|Battle of Minsk Staged with Models in Iceland|
|Written by Iceland Review|
|Friday, 04 November 2011 15:00|
In the past few months Jökull Gíslason and seven of his friends have worked hard on preparing a presentation and staging of the Battle of Minsk during Operation Bagration in World War II. They have made a model of the city and all necessary props: jets, tanks and soldiers.
Some of the models. Source: Facebook.
The presentation will take place at the facilities of MÍR, the Icelandic-Russian culture association, on Hvefisgata 105 in Reykjavík tonight at 8 pm and the demonstration at the same location tomorrow at 11 am, Morgunbladid reports.
“In 1944 the latter battle of Minsk was waged. The first took place in 1941 when the Germans conquered the city and the latter when the Russians reclaimed it. The reason why we picked the latter is that we already had the things we needed,” Gíslason explained.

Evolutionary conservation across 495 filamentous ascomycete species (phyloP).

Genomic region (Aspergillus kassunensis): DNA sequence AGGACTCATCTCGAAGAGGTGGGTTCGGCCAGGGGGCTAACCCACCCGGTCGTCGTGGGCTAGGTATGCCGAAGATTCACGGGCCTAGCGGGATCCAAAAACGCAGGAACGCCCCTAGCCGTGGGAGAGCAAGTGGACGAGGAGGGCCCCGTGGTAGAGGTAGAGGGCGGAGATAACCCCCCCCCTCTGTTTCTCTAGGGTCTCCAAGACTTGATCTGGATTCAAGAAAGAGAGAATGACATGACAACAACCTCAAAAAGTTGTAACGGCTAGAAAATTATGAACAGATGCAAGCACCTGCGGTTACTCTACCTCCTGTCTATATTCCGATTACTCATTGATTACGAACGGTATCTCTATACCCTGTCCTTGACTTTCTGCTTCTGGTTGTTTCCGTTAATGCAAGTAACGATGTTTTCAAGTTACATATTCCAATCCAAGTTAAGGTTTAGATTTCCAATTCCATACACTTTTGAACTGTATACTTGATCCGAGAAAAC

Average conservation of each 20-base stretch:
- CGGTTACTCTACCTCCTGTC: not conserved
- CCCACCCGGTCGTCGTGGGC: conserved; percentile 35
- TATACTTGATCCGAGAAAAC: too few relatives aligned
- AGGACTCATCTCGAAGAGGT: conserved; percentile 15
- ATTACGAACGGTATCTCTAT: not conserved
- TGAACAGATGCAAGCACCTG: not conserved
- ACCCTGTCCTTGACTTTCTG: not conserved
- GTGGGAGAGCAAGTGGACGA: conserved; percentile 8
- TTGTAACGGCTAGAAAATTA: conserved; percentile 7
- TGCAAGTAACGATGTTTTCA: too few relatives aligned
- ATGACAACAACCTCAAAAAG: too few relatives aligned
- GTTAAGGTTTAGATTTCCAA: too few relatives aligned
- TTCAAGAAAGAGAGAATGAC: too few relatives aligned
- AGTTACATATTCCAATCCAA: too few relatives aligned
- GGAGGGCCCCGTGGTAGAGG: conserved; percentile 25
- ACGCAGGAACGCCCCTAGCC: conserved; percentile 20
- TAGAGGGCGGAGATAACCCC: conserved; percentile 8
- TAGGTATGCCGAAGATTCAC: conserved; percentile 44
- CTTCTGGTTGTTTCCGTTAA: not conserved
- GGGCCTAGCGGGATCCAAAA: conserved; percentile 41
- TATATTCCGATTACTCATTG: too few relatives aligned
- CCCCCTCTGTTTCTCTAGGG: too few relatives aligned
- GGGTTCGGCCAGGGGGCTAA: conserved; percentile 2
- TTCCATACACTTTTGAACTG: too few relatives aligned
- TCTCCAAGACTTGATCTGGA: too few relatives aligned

“We are a group who stages battles from World War II,” he added. Last year they staged the Battle of El Alamein in Africa at Reykjavík City Museum which was so successful that they decided to repeat it this year.
They will all play at tomorrow’s demonstration. “Because it is done by military organization we have many squads,” Gíslason said. “People can fight with us if they’re interested. It’s much more fun than to just stand and watch.
Gíslason and his partners make up one of many focus groups for which a New Zealand company produces models for this particular time period.
Significant research goes into staging such a battle, he said. However, they have the experience necessary as they have staged battles for a decade or so.
“The model work is extensive and looks really good […]. The platform we use is around six square meters, five times the regular dining room table,” Gíslason described, adding that much of the landscape props are homemade.
He enjoys the work, he said. “It’s a hobby,” he laughed. “I just finished the Russian army, which was one of the last tasks. It was a fairly easy one. But I have painted around 2,000 boots for people at the scale of 1:100. […] I guess it takes up to two working weeks, eight hours a day, to paint such an army.”
|Last Updated on Saturday, 05 November 2011 16:02|